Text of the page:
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Transformation is urged or promised wherever we turn these days—transformation of the church, of the culture, and of the world. But the literature of transformation—abundant in print and on the Web—is mostly evidence that American evangelicalism is being paganized.

One example came through our offices recently. The book, published by a leading evangelical house, comes with endorsements from no fewer than nine nationally recognized evangelical leaders. It is "about churches that have the courage to embrace change and to confront adaptive issues head on," called "transforming churches." The book is "firmly rooted in solid research" and introduces readers to the "Healthy Church Index," which tells them about "the five key indicators of church health."

The book is noticeably deficient in Scripture, especially the New Testament, as if the divinely inspired writings are not something we should be rooted in when we think about transformation.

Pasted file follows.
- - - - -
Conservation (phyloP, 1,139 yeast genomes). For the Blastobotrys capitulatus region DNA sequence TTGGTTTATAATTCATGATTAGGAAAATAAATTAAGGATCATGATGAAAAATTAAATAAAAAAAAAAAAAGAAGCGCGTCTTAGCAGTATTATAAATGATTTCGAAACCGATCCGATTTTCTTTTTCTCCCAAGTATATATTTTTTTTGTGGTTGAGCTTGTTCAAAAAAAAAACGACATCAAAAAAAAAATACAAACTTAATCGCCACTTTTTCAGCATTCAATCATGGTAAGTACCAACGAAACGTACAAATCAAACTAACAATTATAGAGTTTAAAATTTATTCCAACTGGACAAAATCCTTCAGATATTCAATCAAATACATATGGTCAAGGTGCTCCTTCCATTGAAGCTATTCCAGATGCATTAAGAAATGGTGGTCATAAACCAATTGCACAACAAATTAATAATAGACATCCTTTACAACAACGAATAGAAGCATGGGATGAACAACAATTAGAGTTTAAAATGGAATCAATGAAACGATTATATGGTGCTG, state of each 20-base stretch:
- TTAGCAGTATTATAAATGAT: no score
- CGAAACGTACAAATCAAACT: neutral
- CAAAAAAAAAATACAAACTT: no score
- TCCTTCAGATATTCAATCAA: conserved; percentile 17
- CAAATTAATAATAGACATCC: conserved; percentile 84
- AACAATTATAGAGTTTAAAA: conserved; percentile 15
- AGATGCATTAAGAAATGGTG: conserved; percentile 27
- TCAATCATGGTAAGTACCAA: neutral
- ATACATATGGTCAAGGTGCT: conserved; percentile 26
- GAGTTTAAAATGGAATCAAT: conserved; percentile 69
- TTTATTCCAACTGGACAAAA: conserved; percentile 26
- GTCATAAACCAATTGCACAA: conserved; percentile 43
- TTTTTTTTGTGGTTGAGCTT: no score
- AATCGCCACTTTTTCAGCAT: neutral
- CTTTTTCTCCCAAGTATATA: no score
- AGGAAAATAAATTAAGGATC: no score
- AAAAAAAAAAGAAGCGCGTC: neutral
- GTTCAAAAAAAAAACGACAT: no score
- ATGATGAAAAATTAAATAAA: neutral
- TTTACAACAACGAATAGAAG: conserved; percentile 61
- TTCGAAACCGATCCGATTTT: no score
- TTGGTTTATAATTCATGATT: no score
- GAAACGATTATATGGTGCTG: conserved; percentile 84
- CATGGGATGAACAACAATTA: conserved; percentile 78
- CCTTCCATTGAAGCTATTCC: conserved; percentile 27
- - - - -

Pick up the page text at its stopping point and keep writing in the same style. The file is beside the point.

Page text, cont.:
And the five key indicators? (1) Church members should be "experiencing real life change." (2) The church should have "a clear sense of mission" and a "compelling vision." (3) The church must "embrace change" to fulfill its mission. (4) Leaders should be "effectively … mentoring and mobilizing" members for ministry. (5) The church should be "effective in transforming" the local area.

Such vague, trendy organization-speak is not unbiblical: a lot of the advice is sound, as far as it goes. But it is sub-biblical. The book—like so many others in its genre—is rooted more in modern social psychology than in the Bible's spiritual realities: "Christ in you, the hope of glory" (Col. 1:27).

Transformation is, in fact, a word used sparingly in the New Testament—only three ...

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In the Magazine

June 2007

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